Guest Post: Daniel Owen – Recruitment Consultant for Euro London Appointments, Multilingual Recruitment Specialists
Today, Daniel answers a question from a member: “What is the best way to achieve the fluency needed for a bilingual or multilingual job? How can I best demonstrate my language abilities to a prospective employer?”
Globalisation has changed the way we eat, live and sleep; it’s also changed how we conduct business. It enables us to eat food from halfway around the world, it provides the means to watch, read and listen to media of different cultures anytime and it allows us to conduct business almost anywhere in the world. Here at Euro London Appointments we see multinational organisations and institutions coordinate their efforts daily, all over the globe. Success in this playing field requires effective communication across language and culture barriers. The problem with this is that communication is challenging enough even if all parties speak the same language. So the clear advantage goes to a person capable of navigating culturally sensitive situations with the ease that only language training can provide.
One thing is for sure; learning a language has never been easy and I doubt it ever will be. It takes enormous amounts of willpower and effort to become proficient enough to call yourself fluent, but how do you get to that stage and how do you show potential employers once you’ve gotten there?
Techniques for Learning
Frustration and plateaus are completely natural, so keep your chin up and motivate yourself in unconventional ways when needed. Mix it up and make it fun. In addition to your regular coursework and structured practice, it’s wise to incorporate your second language into your everyday life. One fun way to do this is to narrate your actions as you go through your day. There’s anecdotal evidence that this improves retention. This can be as simple as stating out loud to yourself what you are doing while making a cup of tea. Another fun way to challenge yourself is to watch films, listen to music and read books in your target language. Travel if you can and practice at every opportunity, even if you’re not sure how to say something. Maybe you might like to challenge yourself with a goal learning target, such as memorizing a particular number of words every day for a week.
The most important thing to remember is everyone learns differently in life, and this is no different with languages. What works for you may not work for someone else; just keep practicing what works for you. Much like poetry, there are no right or wrong answers!
Once you have learned a new language you’ll want to use it as often as you can – perhaps in a new job.
So what kind of language skills are employers looking for?
Here at Euro London Appointments we see several different common job descriptions. More often than not, we see “fluency is a must”. If you see this in the job description, we recommend applying only if you feel you will be able to comfortably converse in your second language. However, we also sometimes see “knowledge of a second language is an advantage”. This is a much more encompassing job description, allowing you to interpret whether you feel your knowledge of your second language would be adequate for the role. Fluency is not necessary required here.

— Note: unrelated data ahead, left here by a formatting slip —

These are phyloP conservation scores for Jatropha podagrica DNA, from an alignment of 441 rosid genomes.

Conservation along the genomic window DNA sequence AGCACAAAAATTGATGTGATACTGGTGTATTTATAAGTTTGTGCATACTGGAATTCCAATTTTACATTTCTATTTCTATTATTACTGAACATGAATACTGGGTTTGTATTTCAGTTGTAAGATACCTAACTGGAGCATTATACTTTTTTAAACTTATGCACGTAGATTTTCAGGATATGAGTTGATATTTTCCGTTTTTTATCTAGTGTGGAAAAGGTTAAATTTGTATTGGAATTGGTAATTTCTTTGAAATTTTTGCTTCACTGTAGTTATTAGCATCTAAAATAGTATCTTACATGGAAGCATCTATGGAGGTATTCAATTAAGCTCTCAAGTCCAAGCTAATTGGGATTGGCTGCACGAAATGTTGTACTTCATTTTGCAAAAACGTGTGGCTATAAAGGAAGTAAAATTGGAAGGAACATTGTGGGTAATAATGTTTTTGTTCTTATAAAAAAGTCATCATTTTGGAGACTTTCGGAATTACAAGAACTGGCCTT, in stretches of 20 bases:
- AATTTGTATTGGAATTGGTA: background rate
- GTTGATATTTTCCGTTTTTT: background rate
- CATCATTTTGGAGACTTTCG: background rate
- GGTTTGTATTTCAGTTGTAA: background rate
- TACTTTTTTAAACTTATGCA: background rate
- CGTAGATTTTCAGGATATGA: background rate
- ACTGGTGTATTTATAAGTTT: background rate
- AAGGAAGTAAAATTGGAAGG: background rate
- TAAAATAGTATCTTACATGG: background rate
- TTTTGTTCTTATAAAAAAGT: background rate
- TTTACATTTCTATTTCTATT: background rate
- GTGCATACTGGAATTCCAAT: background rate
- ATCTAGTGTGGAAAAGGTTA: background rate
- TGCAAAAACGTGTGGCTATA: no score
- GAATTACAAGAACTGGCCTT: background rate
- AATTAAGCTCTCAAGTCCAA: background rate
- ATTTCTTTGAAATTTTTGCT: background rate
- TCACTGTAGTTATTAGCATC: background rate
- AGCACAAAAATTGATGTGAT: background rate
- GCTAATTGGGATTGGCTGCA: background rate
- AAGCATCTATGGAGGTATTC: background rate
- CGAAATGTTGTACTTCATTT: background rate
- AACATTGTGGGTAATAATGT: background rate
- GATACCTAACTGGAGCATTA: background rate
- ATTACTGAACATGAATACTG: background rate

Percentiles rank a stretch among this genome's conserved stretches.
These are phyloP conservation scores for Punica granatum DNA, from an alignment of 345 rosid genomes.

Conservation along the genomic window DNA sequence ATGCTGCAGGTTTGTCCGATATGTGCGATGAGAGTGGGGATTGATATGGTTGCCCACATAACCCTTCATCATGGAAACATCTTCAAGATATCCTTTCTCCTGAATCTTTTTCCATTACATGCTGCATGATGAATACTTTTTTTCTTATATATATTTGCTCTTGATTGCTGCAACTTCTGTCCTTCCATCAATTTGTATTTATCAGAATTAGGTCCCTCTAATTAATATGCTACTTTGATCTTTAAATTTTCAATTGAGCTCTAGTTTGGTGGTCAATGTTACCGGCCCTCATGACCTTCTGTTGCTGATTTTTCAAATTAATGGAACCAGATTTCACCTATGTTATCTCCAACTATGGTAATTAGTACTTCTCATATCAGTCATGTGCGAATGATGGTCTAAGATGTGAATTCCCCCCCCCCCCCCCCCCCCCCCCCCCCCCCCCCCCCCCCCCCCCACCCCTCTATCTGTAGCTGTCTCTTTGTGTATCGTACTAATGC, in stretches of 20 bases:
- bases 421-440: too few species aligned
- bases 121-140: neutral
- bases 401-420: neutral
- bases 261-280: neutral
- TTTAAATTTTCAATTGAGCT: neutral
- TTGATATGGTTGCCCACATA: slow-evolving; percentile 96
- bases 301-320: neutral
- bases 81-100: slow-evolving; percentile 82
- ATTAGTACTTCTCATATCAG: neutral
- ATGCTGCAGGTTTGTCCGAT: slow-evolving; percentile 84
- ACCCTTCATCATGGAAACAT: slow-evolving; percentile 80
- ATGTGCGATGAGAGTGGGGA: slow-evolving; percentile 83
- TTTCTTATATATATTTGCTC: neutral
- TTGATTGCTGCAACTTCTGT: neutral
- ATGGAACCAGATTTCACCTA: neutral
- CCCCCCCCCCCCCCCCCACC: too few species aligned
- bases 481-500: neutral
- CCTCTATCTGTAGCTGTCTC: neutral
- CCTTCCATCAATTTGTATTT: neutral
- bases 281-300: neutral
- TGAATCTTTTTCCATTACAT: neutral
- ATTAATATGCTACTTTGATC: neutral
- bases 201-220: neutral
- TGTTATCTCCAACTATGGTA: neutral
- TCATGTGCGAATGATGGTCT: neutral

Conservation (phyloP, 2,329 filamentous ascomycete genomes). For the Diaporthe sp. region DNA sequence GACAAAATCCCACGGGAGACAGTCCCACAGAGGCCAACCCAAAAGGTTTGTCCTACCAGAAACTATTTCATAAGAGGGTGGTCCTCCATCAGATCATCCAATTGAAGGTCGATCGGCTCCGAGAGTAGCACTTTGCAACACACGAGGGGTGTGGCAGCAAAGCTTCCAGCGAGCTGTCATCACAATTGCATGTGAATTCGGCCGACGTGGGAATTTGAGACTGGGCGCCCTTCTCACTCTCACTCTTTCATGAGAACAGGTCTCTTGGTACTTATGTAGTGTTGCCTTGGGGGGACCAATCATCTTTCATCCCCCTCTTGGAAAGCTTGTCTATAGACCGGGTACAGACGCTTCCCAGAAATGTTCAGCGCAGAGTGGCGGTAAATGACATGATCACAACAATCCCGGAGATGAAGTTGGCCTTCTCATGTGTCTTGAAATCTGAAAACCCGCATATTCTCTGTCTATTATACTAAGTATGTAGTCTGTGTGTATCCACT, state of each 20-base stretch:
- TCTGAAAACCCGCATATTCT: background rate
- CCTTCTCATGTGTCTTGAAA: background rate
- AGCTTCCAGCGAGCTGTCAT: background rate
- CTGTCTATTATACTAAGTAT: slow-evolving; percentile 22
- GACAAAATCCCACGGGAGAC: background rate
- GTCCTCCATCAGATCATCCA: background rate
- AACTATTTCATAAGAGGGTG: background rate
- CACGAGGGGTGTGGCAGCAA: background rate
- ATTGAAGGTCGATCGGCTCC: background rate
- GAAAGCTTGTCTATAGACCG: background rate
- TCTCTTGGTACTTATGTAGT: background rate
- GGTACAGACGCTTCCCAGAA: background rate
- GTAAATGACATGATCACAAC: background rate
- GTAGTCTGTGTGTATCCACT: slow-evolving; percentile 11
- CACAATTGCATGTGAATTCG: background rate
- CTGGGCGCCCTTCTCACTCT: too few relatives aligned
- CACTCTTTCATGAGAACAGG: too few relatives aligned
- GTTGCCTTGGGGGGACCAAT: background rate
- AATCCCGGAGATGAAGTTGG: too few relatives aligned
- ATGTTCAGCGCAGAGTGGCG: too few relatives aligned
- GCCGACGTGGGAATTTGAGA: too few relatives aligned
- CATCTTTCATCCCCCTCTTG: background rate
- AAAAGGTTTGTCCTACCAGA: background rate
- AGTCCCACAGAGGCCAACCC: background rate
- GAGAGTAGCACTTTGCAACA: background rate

How to demonstrate your ability to use your language
If a prospective employer is looking for an employee with language skills, they will most likely test your language fluency by holding a conversation with you in that language. This conversation might include anything from how you learned your language, to what you do day-to-day. This not only means knowing your words and how to congregate them but also being able to use your new language without hesitation. It should hopefully be very natural to speak in your second language by the time you feel ready to use it in the work environment.
Usually they will be looking for general conversational fluency, but every hiring manager is different so there is no way you can really predict what they are going to ask. The more vital language ability is for the role, the more intense the language test will be.
So what if you feel you didn’t use your second language to the best of your ability in the interview? If you feel it was not an adequate demonstration of your language proficiency, you may want to send a letter thanking them for the interview in your second language to demonstrate your ability to use that language. Providing certification works on occasion, but not always.
If you don’t get this job, consider it an invaluable practice and learning experience. The interview will put your strengths and weaknesses into perspective in a way no other experience can. You’ll learn what you need to work on for next time – be it specific grammar, vocabulary topics, listening comprehension or simply confidence.
Daniel Owen is a consultant in the Multilingual Recruitment sector. Follow Daniel’s latest blog posts on Language, Culture and International news at http://www.eurolondon.com/blog/.